INTRODUCTION On a typical Western diet, approximately 15,000 mmol of carbon dioxide (which can generate carbonic acid as it combines with water) and 50 to 100 mEq of nonvolatile acid (mostly sulfuric acid derived from the metabolism of sulfur-containing amino acids) are produced each day. Acid-base balance is maintained by pulmonary and renal excretion of carbon dioxide and nonvolatile acid, respectively. Renal excretion of acid involves the combination of hydrogen ions with urinary titratable acids, particularly phosphate (HPO42- + H+ —> H2PO4-), and ammonia to form ammonium (NH3 + H+ —> NH4+) [1]. The latter is the primary adaptive response since ammonia production from the metabolism of glutamine can be appropriately increased in response to an acid load [2]. Acid-base balance is usually assessed in terms of the bicarbonate-carbon dioxide buffer system: Dissolved CO2 + H2O <—> H2CO3 <—> HCO3- + H+ The ratio between these reactants can be expressed by the Henderson-Hasselbalch equation. By convention, the pKa of 6.10 is used when the dominator is the concentration of dissolved CO2, and this is proportional to the pCO2 (the actual concentration of the acid H2CO3 is very lo Continue reading >>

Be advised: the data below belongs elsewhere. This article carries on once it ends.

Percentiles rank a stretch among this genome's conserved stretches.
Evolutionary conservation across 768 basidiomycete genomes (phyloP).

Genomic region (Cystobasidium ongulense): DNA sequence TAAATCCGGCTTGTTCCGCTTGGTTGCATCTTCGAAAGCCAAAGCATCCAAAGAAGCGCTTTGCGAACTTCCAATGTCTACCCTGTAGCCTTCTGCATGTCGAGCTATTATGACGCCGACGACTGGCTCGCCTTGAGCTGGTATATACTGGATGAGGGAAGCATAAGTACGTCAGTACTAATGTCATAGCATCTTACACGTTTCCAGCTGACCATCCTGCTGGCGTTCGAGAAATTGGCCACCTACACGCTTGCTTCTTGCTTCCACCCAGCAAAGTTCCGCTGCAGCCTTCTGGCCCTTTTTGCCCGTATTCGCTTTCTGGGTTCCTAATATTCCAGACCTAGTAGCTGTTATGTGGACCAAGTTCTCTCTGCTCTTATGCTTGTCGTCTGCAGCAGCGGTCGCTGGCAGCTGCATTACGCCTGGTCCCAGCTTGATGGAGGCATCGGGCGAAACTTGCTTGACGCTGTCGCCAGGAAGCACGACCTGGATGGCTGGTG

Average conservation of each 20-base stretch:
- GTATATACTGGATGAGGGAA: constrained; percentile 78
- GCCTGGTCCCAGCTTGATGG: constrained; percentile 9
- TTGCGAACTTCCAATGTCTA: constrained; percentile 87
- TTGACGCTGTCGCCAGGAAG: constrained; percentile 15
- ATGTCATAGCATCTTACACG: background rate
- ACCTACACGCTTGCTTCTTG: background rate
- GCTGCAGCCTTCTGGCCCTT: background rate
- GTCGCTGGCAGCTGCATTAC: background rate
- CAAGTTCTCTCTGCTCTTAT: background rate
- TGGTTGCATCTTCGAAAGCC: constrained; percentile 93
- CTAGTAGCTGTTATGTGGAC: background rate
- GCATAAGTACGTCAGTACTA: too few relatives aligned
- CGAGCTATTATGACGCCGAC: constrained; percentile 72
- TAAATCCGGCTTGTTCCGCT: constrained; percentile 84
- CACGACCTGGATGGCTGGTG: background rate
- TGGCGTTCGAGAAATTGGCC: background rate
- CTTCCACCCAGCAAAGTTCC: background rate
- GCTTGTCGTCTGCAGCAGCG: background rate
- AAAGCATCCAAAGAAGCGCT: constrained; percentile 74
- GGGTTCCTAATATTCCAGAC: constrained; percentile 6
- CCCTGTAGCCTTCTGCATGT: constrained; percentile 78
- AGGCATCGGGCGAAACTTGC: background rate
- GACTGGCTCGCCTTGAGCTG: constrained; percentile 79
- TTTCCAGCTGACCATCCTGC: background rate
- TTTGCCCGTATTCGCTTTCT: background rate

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  1. Liang-Hai Sie

    Diabetic ketoacidosis is a life threatening condition, due to lack of insulin serious acidosis, high blood sugars causing loss of fluid because of peeing a lot causing life threatening dehydration, low blood pressure, acute kidney failure etc. etc., while not eating causing ketosis doesn’t have all above mentioned problems, just ketones due to low carbs.

  2. Michael L. Jirka

    Muslims probably have a degree of ketosis from fasting for a month of Ramadan and they seem to do OK. Generally, ketones rise when you force your body to burn fats as an alternate source of energy. It is just not as efficient as clean burning GLUCOSE … our main energy source. The byproducts of using fats for energy are ketones (acetone) and acids (beta-hydroxybutyric acid and acetoacetic acid). If you are in firm grasp of what you are doing this for (body sculpting or puke and purge party for the play about the Holocaust or marathon training) then a short lived trip to Ketosis Land might be all right. IF YOU ARE DOING THIS BECAUSE YOUR MIND CAN SEE ONLY A FAT PIG IN THE MIRROR … get some help … My favorite singer of the past century, Karen Carpenter, died from anorexia … and my life lost some of it’s luster at her passing.